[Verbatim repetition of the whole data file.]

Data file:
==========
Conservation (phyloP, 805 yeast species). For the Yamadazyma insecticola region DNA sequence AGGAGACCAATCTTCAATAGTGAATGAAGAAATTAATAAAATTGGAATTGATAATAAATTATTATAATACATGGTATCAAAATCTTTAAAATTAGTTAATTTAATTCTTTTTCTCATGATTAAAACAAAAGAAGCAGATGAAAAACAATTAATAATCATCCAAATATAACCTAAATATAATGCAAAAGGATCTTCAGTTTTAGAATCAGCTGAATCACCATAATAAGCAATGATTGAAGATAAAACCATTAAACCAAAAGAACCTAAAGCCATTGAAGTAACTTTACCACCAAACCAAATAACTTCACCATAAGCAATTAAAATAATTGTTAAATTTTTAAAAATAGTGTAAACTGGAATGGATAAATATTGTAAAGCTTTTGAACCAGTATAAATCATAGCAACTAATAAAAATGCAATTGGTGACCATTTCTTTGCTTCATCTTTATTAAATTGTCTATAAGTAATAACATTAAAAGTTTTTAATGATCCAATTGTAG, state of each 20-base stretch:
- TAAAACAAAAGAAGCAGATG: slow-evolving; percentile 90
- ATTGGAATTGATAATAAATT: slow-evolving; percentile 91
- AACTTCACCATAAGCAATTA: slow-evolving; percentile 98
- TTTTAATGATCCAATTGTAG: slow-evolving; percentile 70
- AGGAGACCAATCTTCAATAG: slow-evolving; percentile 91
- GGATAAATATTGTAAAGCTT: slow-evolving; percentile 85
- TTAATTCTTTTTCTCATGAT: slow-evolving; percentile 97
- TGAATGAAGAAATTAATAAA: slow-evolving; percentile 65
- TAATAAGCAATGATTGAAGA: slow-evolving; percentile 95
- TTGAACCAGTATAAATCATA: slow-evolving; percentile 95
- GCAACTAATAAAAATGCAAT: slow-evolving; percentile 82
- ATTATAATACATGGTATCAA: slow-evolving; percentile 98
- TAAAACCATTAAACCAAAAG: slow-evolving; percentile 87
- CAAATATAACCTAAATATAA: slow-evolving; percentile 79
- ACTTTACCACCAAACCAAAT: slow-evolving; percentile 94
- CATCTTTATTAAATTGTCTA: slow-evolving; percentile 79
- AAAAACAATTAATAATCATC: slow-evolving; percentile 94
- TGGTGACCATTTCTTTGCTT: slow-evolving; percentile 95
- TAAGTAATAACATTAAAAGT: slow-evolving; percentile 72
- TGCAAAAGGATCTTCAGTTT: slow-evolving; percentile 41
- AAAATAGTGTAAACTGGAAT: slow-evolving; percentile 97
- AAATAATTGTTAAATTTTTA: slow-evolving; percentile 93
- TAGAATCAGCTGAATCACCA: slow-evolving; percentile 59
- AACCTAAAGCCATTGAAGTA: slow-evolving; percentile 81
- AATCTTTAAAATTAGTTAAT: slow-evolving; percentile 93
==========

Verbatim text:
Conservation (phyloP, 805 yeast species). For the Yamadazyma insecticola region DNA sequence AGGAGACCAATCTTCAATAGTGAATGAAGAAATTAATAAAATTGGAATTGATAATAAATTATTATAATACATGGTATCAAAATCTTTAAAATTAGTTAATTTAATTCTTTTTCTCATGATTAAAACAAAAGAAGCAGATGAAAAACAATTAATAATCATCCAAATATAACCTAAATATAATGCAAAAGGATCTTCAGTTTTAGAATCAGCTGAATCACCATAATAAGCAATGATTGAAGATAAAACCATTAAACCAAAAGAACCTAAAGCCATTGAAGTAACTTTACCACCAAACCAAATAACTTCACCATAAGCAATTAAAATAATTGTTAAATTTTTAAAAATAGTGTAAACTGGAATGGATAAATATTGTAAAGCTTTTGAACCAGTATAAATCATAGCAACTAATAAAAATGCAATTGGTGACCATTTCTTTGCTTCATCTTTATTAAATTGTCTATAAGTAATAACATTAAAAGTTTTTAATGATCCAATTGTAG, state of each 20-base stretch:
- TAAAACAAAAGAAGCAGATG: slow-evolving; percentile 90
- ATTGGAATTGATAATAAATT: slow-evolving; percentile 91
- AACTTCACCATAAGCAATTA: slow-evolving; percentile 98
- TTTTAATGATCCAATTGTAG: slow-evolving; percentile 70
- AGGAGACCAATCTTCAATAG: slow-evolving; percentile 91
- GGATAAATATTGTAAAGCTT: slow-evolving; percentile 85
- TTAATTCTTTTTCTCATGAT: slow-evolving; percentile 97
- TGAATGAAGAAATTAATAAA: slow-evolving; percentile 65
- TAATAAGCAATGATTGAAGA: slow-evolving; percentile 95
- TTGAACCAGTATAAATCATA: slow-evolving; percentile 95
- GCAACTAATAAAAATGCAAT: slow-evolving; percentile 82
- ATTATAATACATGGTATCAA: slow-evolving; percentile 98
- TAAAACCATTAAACCAAAAG: slow-evolving; percentile 87
- CAAATATAACCTAAATATAA: slow-evolving; percentile 79
- ACTTTACCACCAAACCAAAT: slow-evolving; percentile 94
- CATCTTTATTAAATTGTCTA: slow-evolving; percentile 79
- AAAAACAATTAATAATCATC: slow-evolving; percentile 94
- TGGTGACCATTTCTTTGCTT: slow-evolving; percentile 95
- TAAGTAATAACATTAAAAGT: slow-evolving; percentile 72
- TGCAAAAGGATCTTCAGTTT: slow-evolving; percentile 41
- AAAATAGTGTAAACTGGAAT: slow-evolving; percentile 97
- AAATAATTGTTAAATTTTTA: slow-evolving; percentile 93
- TAGAATCAGCTGAATCACCA: slow-evolving; percentile 59
- AACCTAAAGCCATTGAAGTA: slow-evolving; percentile 81
- AATCTTTAAAATTAGTTAAT: slow-evolving; percentile 93